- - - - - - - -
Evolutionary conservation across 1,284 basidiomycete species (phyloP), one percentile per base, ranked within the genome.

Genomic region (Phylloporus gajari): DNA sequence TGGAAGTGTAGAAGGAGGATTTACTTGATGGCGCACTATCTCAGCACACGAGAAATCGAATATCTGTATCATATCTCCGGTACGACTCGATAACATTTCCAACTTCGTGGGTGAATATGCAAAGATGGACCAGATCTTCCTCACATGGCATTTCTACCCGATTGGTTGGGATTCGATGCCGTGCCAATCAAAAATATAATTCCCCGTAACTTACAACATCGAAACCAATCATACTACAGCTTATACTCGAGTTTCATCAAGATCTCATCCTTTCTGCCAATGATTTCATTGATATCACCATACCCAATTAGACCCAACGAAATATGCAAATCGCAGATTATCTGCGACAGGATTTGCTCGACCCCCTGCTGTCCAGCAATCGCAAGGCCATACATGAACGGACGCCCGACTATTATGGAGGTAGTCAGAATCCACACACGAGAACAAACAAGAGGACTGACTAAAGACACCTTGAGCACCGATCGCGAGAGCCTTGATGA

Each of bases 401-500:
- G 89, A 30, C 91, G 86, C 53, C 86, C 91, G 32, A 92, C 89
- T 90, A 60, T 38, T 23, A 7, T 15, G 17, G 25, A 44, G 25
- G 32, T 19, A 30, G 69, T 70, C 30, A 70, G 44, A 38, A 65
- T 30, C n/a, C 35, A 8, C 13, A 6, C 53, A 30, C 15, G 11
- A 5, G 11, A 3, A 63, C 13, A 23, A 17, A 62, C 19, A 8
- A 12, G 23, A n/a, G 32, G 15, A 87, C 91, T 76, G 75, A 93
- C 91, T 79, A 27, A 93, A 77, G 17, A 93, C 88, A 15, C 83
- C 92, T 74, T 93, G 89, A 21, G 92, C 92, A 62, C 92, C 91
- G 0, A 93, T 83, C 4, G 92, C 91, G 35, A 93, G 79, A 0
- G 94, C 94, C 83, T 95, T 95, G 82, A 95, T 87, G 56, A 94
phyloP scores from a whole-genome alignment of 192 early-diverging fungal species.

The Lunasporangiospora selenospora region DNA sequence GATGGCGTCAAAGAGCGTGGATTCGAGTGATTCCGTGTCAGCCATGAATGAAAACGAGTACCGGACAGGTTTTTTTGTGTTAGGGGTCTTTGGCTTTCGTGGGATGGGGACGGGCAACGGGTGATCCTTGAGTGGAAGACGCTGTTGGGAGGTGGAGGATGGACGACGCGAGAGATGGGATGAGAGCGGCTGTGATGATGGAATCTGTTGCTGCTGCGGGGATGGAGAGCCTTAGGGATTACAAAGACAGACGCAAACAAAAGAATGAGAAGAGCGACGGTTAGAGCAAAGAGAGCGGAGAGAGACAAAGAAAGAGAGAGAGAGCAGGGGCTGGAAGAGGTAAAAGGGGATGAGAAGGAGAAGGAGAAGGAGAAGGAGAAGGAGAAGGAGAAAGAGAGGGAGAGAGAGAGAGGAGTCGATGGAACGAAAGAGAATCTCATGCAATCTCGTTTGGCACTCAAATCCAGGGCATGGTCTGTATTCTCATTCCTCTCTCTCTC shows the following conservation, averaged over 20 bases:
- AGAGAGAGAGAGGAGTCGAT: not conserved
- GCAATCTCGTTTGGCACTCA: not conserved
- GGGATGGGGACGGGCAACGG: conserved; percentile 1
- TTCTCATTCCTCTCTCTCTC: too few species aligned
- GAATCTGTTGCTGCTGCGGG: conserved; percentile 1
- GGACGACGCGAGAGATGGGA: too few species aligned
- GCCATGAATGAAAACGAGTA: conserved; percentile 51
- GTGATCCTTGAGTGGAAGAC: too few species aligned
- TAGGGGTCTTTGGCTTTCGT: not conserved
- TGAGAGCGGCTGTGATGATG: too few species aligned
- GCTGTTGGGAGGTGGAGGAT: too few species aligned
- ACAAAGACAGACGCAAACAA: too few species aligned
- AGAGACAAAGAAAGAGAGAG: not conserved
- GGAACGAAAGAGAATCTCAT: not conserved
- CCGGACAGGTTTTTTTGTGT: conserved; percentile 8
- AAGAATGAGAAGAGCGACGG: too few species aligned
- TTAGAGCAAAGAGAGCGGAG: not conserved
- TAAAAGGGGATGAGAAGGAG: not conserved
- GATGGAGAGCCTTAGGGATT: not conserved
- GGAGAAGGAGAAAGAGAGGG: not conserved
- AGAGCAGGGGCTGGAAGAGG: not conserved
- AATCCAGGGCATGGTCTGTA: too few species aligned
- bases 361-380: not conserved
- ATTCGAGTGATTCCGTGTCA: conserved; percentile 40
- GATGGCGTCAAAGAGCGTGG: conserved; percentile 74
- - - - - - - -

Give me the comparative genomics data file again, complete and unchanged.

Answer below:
Evolutionary conservation across 1,284 basidiomycete species (phyloP), one percentile per base, ranked within the genome.

Genomic region (Phylloporus gajari): DNA sequence TGGAAGTGTAGAAGGAGGATTTACTTGATGGCGCACTATCTCAGCACACGAGAAATCGAATATCTGTATCATATCTCCGGTACGACTCGATAACATTTCCAACTTCGTGGGTGAATATGCAAAGATGGACCAGATCTTCCTCACATGGCATTTCTACCCGATTGGTTGGGATTCGATGCCGTGCCAATCAAAAATATAATTCCCCGTAACTTACAACATCGAAACCAATCATACTACAGCTTATACTCGAGTTTCATCAAGATCTCATCCTTTCTGCCAATGATTTCATTGATATCACCATACCCAATTAGACCCAACGAAATATGCAAATCGCAGATTATCTGCGACAGGATTTGCTCGACCCCCTGCTGTCCAGCAATCGCAAGGCCATACATGAACGGACGCCCGACTATTATGGAGGTAGTCAGAATCCACACACGAGAACAAACAAGAGGACTGACTAAAGACACCTTGAGCACCGATCGCGAGAGCCTTGATGA

Each of bases 401-500:
- G 89, A 30, C 91, G 86, C 53, C 86, C 91, G 32, A 92, C 89
- T 90, A 60, T 38, T 23, A 7, T 15, G 17, G 25, A 44, G 25
- G 32, T 19, A 30, G 69, T 70, C 30, A 70, G 44, A 38, A 65
- T 30, C n/a, C 35, A 8, C 13, A 6, C 53, A 30, C 15, G 11
- A 5, G 11, A 3, A 63, C 13, A 23, A 17, A 62, C 19, A 8
- A 12, G 23, A n/a, G 32, G 15, A 87, C 91, T 76, G 75, A 93
- C 91, T 79, A 27, A 93, A 77, G 17, A 93, C 88, A 15, C 83
- C 92, T 74, T 93, G 89, A 21, G 92, C 92, A 62, C 92, C 91
- G 0, A 93, T 83, C 4, G 92, C 91, G 35, A 93, G 79, A 0
- G 94, C 94, C 83, T 95, T 95, G 82, A 95, T 87, G 56, A 94
phyloP scores from a whole-genome alignment of 192 early-diverging fungal species.

The Lunasporangiospora selenospora region DNA sequence GATGGCGTCAAAGAGCGTGGATTCGAGTGATTCCGTGTCAGCCATGAATGAAAACGAGTACCGGACAGGTTTTTTTGTGTTAGGGGTCTTTGGCTTTCGTGGGATGGGGACGGGCAACGGGTGATCCTTGAGTGGAAGACGCTGTTGGGAGGTGGAGGATGGACGACGCGAGAGATGGGATGAGAGCGGCTGTGATGATGGAATCTGTTGCTGCTGCGGGGATGGAGAGCCTTAGGGATTACAAAGACAGACGCAAACAAAAGAATGAGAAGAGCGACGGTTAGAGCAAAGAGAGCGGAGAGAGACAAAGAAAGAGAGAGAGAGCAGGGGCTGGAAGAGGTAAAAGGGGATGAGAAGGAGAAGGAGAAGGAGAAGGAGAAGGAGAAGGAGAAAGAGAGGGAGAGAGAGAGAGGAGTCGATGGAACGAAAGAGAATCTCATGCAATCTCGTTTGGCACTCAAATCCAGGGCATGGTCTGTATTCTCATTCCTCTCTCTCTC shows the following conservation, averaged over 20 bases:
- AGAGAGAGAGAGGAGTCGAT: not conserved
- GCAATCTCGTTTGGCACTCA: not conserved
- GGGATGGGGACGGGCAACGG: conserved; percentile 1
- TTCTCATTCCTCTCTCTCTC: too few species aligned
- GAATCTGTTGCTGCTGCGGG: conserved; percentile 1
- GGACGACGCGAGAGATGGGA: too few species aligned
- GCCATGAATGAAAACGAGTA: conserved; percentile 51
- GTGATCCTTGAGTGGAAGAC: too few species aligned
- TAGGGGTCTTTGGCTTTCGT: not conserved
- TGAGAGCGGCTGTGATGATG: too few species aligned
- GCTGTTGGGAGGTGGAGGAT: too few species aligned
- ACAAAGACAGACGCAAACAA: too few species aligned
- AGAGACAAAGAAAGAGAGAG: not conserved
- GGAACGAAAGAGAATCTCAT: not conserved
- CCGGACAGGTTTTTTTGTGT: conserved; percentile 8
- AAGAATGAGAAGAGCGACGG: too few species aligned
- TTAGAGCAAAGAGAGCGGAG: not conserved
- TAAAAGGGGATGAGAAGGAG: not conserved
- GATGGAGAGCCTTAGGGATT: not conserved
- GGAGAAGGAGAAAGAGAGGG: not conserved
- AGAGCAGGGGCTGGAAGAGG: not conserved
- AATCCAGGGCATGGTCTGTA: too few species aligned
- bases 361-380: not conserved
- ATTCGAGTGATTCCGTGTCA: conserved; percentile 40
- GATGGCGTCAAAGAGCGTGG: conserved; percentile 74